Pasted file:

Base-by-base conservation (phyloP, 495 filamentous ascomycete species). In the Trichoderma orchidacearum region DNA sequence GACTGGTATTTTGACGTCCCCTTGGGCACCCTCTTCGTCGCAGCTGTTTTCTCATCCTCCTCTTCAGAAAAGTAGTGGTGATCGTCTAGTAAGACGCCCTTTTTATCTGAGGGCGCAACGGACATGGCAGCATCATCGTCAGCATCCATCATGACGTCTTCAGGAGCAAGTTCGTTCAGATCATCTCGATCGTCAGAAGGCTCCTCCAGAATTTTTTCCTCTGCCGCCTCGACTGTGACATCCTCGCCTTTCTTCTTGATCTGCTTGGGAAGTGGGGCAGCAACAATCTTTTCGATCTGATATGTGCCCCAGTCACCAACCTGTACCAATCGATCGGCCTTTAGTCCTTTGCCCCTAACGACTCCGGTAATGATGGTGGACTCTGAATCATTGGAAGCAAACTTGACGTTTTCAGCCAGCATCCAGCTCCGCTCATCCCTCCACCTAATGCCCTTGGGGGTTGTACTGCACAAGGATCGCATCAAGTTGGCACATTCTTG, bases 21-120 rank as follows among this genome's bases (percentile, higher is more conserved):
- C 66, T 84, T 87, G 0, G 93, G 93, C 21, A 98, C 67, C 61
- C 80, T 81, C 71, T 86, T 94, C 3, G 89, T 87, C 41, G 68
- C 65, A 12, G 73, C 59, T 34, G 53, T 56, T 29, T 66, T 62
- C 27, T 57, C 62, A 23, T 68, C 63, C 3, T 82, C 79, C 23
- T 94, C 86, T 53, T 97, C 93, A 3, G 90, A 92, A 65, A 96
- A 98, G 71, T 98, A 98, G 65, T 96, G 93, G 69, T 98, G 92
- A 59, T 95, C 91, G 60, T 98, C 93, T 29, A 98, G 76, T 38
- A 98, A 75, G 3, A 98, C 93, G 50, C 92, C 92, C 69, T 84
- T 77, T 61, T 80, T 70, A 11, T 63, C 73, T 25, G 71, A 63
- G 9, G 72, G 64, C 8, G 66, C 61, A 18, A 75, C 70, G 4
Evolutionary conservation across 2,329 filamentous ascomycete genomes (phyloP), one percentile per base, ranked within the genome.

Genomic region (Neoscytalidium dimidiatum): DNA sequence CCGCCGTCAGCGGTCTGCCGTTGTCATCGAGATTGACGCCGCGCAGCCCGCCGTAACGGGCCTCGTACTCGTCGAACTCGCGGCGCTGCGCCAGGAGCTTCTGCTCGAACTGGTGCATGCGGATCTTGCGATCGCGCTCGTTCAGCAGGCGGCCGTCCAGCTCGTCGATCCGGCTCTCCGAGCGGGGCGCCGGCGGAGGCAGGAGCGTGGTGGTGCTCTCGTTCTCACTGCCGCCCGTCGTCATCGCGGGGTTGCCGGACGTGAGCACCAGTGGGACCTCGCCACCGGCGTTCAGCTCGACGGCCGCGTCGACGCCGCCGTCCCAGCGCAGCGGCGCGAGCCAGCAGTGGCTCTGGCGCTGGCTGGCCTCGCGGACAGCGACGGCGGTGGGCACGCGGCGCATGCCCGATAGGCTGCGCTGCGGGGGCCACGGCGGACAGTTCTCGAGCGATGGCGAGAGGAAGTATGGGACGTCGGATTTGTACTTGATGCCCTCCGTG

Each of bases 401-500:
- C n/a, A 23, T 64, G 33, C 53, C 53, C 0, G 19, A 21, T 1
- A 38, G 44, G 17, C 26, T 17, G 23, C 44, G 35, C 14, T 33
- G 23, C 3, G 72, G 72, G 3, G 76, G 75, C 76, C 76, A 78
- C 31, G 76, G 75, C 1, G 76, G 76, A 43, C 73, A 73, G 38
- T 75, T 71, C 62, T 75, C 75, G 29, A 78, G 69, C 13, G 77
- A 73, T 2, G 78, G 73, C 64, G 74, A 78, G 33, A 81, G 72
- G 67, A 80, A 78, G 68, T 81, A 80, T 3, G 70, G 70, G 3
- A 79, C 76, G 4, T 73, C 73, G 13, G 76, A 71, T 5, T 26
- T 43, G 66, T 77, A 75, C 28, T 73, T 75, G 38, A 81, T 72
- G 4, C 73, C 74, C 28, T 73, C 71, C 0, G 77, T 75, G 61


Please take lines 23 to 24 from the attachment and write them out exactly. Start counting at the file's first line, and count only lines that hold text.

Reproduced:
- T 43, G 66, T 77, A 75, C 28, T 73, T 75, G 38, A 81, T 72
- G 4, C 73, C 74, C 28, T 73, C 71, C 0, G 77, T 75, G 61